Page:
Tesla CEO Elon Musk used his preferred method of communication—Twitter—to reveal a few more details about the upcoming Cybertruck electric pickup truck on Friday.

"Active ride height & active damping are game-changing for a truck or any car with a high max/min weight ratio," Musk tweeted.

Achieving a balance of capability and comfort in pickup trucks can be difficult. A stiff suspension is needed to handle heavy loads, but is also detrimental to ride quality. Tesla plans to address this with an active air suspension system, which can self level to account for a payload.

Active suspension systems aren't unheard of in trucks. The Ram 1500 is already available with air suspension that includes a self-leveling feature, while the GMC Sierra 1500 Denali can adjust damper firmness on the fly depending on road conditions.

Musk also mentioned that the production Cybertruck's dimensions will differ slightly from the version unveiled to the public in November 2019.

The truck seen at the unveiling was about 84 inches wide, but the production version will be closer to 82 inches wide, Musk said.

For context, a base Ford F-150 measures 79.9 inches without mirrors, as per convention—but it's useful to note that bigger mirrors like those offered on the F-150 can add a significant amount of extra width. Musk said the 82-inch specification supersedes that, but the extra two inches likely don't leave room for mirrors.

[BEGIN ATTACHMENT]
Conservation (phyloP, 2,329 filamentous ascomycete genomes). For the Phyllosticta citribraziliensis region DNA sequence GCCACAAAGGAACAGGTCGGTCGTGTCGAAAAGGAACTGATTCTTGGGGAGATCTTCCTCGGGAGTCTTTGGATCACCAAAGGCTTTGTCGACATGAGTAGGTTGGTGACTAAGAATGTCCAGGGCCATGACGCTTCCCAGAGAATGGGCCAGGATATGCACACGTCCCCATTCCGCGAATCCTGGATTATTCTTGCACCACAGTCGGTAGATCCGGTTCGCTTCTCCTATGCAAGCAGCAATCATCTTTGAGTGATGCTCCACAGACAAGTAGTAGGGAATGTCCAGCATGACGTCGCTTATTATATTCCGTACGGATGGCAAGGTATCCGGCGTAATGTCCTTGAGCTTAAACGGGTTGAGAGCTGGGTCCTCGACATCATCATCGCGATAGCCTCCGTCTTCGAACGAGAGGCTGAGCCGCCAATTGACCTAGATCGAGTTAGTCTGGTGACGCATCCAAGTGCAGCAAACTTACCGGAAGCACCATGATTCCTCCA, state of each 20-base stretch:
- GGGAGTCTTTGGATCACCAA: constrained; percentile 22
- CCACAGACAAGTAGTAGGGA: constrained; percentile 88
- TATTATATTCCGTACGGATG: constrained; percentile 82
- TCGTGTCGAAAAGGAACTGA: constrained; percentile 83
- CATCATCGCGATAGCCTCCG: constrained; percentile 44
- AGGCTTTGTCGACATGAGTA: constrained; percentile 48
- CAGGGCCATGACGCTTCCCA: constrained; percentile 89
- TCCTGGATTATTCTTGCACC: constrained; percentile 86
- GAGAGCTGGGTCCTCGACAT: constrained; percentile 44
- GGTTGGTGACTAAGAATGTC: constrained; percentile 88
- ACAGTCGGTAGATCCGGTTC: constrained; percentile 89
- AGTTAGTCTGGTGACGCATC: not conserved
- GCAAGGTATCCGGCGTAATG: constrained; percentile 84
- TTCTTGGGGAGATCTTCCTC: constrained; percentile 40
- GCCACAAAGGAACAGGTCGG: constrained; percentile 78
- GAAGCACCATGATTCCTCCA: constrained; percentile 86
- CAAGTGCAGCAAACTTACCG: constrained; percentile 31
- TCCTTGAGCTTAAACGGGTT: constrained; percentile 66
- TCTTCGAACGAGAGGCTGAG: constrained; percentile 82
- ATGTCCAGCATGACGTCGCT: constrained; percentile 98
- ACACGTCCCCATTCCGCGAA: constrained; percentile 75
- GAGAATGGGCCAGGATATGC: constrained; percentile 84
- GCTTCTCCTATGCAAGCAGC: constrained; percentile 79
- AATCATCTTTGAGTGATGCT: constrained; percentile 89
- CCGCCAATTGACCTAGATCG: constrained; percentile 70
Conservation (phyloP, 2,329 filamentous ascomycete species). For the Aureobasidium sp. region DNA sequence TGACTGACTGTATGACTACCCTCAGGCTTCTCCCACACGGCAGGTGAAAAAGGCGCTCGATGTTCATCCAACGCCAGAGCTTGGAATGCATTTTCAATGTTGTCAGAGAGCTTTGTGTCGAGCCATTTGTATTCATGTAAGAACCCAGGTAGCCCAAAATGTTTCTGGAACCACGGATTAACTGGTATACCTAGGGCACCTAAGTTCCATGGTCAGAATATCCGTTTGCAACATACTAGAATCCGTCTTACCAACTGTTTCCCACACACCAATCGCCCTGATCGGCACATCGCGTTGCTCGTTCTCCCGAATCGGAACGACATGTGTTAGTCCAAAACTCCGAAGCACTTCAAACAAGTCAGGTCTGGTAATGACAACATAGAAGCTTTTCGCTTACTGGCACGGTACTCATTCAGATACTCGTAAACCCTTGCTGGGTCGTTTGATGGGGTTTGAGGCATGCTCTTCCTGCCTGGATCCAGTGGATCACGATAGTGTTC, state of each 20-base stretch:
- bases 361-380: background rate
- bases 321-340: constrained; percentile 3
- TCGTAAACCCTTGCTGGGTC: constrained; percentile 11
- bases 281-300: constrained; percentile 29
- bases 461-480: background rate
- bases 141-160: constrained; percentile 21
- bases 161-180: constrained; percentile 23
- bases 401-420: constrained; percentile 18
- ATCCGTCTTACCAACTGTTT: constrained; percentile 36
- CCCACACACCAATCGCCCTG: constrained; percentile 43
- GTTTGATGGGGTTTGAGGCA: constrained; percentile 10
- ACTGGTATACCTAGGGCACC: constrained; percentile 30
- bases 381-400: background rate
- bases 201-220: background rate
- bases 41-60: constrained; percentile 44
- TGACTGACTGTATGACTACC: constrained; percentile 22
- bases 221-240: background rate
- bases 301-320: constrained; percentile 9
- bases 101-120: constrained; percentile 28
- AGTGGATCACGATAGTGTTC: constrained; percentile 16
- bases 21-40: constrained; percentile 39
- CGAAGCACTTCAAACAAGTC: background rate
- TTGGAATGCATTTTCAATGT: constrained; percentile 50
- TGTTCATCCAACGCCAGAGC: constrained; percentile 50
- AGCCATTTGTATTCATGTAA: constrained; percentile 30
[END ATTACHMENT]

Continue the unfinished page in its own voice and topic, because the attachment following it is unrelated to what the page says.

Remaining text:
Tesla Cybertruck

Tesla Cybertruck

The concept version of the Cybertruck shown in 2019 did not have mirrors, and Tesla likely wants to keep it that way to reduce aerodynamic drag.

But the alternative—using cameras instead of mirrors—isn't currently legal in the United States. That's why the Audi E-Tron gets cameras in other markets, but conventional mirrors here.

Musk has said the Cybertruck will achieve a drag coefficient of 0.30, a significant improvement on the Ram 1500, which currently leads the pickup pack with a 0.35 Cd.

In his series of tweets, Musk also said the Cybertruck will come standard with "upper laser blade lights." Again, it's unclear if this technology will pass muster with U.S. regulators. German luxury automakers have had difficulty getting their most sophisticated laser-light systems approved for sale in the U.S.

Tesla has already released some impressive specifications for the Cybertruck. The top Tri Motor AWD model will do 0 to 60 mph in less than 2.9 seconds, and achieve 500 miles of range, the automaker has claimed. The Cybertruck will also have a maximum payload rating of 3,500 pounds, and be able to tow up to 14,000 pounds, according to Tesla.

But other automakers are planning their own electric pickup trucks. Startup Rivian is working off a clean-sheet design, while Ford is planning an electric version of its bestselling F-150. GMC will revive the Hummer name for an electric truck with a claimed 1,000 horsepower.